Please lower the temperature after boiling so as not to miss the taste of the meat. Locals recommend that it should not have lye on it.
Which comes first, meat or vegetables?
Normally, it is better to put the meat first and then the vegetables when the dashi stock comes out, but it is better to put the vegetables such as Chinese cabbage and stems that are difficult to cook first. Especially, the taste comes out from mushrooms. Please put it slowly so that the temperature does not drop at once.
The pot use for shabu-shabu
The shabu-shabu pot is shaped like a donut and has a hollow in the middle, which makes it look like a chimney.
Luxury copper shabu-shabu pot
The copper shabu-shabu pot is famous for its high thermal conductivity, and it takes only a short time from the time you put the meat in and the temperature drops to boiling again.
Stainless steel shabu-shabu pot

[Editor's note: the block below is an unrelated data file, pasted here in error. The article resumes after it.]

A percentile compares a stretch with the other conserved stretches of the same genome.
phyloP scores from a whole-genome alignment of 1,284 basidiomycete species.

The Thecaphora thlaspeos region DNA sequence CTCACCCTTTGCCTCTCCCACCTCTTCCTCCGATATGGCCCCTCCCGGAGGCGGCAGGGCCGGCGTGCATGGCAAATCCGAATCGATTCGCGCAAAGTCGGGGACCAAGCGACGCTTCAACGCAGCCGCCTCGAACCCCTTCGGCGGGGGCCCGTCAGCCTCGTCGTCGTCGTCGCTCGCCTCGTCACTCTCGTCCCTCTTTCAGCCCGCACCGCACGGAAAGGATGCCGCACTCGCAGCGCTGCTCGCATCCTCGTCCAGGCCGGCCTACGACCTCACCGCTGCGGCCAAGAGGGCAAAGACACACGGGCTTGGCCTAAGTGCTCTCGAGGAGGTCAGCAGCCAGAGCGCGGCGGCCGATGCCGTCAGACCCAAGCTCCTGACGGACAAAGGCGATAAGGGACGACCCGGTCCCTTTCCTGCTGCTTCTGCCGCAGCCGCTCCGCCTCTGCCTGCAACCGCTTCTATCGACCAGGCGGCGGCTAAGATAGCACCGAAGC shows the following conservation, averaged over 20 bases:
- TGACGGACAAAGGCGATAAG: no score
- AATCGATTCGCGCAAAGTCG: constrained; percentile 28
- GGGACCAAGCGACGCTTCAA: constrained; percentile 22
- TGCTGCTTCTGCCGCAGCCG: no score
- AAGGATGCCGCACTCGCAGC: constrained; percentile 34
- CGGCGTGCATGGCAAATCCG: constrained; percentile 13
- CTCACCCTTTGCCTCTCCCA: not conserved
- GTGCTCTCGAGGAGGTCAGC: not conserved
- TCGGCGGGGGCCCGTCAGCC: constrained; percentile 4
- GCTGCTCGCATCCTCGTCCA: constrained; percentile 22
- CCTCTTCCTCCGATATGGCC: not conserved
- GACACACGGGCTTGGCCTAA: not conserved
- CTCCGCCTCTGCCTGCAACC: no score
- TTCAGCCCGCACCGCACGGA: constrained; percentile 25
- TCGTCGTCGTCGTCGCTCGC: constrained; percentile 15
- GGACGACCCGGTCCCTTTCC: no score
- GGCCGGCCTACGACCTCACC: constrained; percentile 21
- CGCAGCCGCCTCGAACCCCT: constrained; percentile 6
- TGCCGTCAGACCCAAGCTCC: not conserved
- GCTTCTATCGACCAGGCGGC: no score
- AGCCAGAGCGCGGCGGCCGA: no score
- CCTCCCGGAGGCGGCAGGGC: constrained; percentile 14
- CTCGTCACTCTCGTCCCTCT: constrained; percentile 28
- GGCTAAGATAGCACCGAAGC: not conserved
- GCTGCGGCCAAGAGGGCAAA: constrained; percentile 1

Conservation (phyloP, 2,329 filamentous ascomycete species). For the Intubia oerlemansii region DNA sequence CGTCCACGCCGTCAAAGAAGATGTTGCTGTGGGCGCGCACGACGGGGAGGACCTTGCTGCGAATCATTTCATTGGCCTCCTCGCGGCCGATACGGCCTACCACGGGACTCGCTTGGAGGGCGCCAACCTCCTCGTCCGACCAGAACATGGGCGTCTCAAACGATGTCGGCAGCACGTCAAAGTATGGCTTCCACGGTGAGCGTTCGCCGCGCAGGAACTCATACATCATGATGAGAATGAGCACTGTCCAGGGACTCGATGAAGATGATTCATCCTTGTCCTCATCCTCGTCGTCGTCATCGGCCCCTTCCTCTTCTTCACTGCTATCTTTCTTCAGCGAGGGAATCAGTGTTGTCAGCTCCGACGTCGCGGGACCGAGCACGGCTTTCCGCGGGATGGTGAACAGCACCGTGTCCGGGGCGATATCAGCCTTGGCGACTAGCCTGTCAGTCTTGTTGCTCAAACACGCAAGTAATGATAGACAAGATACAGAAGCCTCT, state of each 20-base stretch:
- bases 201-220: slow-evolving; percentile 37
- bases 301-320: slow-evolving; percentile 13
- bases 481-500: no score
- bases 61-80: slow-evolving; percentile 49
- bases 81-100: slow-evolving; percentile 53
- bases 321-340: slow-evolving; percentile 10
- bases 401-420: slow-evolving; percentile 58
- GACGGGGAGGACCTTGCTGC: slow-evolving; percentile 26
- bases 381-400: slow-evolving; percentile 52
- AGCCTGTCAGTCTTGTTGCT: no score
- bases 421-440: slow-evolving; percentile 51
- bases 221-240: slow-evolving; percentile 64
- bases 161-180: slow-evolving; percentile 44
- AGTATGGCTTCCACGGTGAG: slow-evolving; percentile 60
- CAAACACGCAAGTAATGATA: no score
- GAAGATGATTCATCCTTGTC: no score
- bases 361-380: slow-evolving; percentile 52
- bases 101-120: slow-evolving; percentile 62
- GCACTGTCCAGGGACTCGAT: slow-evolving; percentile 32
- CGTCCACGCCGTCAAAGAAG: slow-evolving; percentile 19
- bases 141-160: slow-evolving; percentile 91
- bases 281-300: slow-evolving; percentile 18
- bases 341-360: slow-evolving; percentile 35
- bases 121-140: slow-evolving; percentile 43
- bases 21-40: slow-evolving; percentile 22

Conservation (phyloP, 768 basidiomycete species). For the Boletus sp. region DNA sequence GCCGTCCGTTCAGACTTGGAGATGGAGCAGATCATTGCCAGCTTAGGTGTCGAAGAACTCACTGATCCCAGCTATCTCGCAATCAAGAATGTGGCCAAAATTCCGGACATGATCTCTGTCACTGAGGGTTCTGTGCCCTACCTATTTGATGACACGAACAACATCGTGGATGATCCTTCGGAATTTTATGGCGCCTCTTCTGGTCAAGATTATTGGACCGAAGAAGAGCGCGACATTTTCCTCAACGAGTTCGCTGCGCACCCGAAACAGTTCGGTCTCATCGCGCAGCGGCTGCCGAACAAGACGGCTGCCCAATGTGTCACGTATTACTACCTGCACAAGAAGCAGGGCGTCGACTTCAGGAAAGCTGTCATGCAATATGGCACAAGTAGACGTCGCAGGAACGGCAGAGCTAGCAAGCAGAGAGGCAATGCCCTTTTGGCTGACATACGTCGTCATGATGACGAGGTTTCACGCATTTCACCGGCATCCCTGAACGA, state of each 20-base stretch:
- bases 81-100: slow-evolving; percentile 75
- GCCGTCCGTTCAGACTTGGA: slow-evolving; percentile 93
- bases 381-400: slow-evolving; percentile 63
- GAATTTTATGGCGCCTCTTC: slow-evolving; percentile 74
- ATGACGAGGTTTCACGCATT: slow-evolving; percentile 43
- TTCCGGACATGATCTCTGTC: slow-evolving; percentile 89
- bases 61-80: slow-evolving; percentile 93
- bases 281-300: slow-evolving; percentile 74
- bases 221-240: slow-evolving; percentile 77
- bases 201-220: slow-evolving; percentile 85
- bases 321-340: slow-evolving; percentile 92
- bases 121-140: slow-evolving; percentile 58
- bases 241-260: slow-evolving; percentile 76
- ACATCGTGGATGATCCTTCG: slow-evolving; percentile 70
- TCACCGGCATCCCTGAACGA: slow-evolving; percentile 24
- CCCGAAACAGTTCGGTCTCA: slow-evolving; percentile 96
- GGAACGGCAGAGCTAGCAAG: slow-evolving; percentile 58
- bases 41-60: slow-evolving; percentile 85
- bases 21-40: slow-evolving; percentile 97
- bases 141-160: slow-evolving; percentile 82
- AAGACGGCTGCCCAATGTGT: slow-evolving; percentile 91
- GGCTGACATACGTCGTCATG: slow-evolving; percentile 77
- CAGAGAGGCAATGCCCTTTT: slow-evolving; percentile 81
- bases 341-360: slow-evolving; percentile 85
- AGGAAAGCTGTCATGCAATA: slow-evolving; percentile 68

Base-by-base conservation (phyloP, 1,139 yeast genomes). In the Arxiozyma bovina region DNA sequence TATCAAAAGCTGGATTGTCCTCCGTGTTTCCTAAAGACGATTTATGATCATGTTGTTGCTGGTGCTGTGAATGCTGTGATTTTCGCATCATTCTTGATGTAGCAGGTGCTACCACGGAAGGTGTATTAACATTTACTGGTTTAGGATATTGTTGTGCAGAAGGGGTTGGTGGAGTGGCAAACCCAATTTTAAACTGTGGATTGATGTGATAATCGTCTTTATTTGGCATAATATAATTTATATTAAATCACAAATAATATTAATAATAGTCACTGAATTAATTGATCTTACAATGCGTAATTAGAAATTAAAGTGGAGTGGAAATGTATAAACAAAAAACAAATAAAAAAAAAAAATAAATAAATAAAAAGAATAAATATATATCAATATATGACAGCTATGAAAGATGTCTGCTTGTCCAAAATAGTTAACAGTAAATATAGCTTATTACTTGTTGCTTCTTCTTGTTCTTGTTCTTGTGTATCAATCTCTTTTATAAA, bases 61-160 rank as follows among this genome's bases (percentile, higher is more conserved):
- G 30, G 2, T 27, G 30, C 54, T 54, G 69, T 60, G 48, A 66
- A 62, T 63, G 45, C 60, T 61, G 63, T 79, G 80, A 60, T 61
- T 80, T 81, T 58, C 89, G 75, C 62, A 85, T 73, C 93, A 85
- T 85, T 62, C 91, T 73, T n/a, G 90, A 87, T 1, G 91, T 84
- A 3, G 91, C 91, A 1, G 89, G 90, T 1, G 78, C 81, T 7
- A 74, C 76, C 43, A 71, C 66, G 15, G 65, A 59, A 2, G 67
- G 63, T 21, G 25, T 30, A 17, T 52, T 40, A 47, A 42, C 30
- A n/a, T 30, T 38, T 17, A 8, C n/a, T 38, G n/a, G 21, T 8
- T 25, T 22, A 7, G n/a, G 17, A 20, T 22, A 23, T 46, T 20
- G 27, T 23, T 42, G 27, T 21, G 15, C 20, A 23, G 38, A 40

A stainless steel shabu-shabu pot that you can purchase at a reasonable price. It is made of stainless steel, so it’s easy to clean, and it’s also good that it doesn’t rust and can easily remove the stains.
Honma Seisakusho’s puppy-branded shabu-shabu pot
A shabu-shabu pot from Honma Seisakusho’s brand “Puppy Mark”, a long-established kitchen product manufacturer.
Reason for the shape of the shabu-shabu pot
It’s a very characteristic shape for a pot, but why does it have such a shape? There are various theories as to why the shabu-shabu pot has the current shape, but here are some of the most representative ones.
Past Japanese use it on a shichirin (small charcoal grill)
Before cooking on a gas stove, the Japanese cook it on a charcoal fire such as a shichirin. Therefore, if you put the pot on it and shabu-shabu indoors, there is a risk of carbon monoxide poisoning. There is a theory that a chimney is attached in the middle to make an air passage.
To make it harder to cool the soup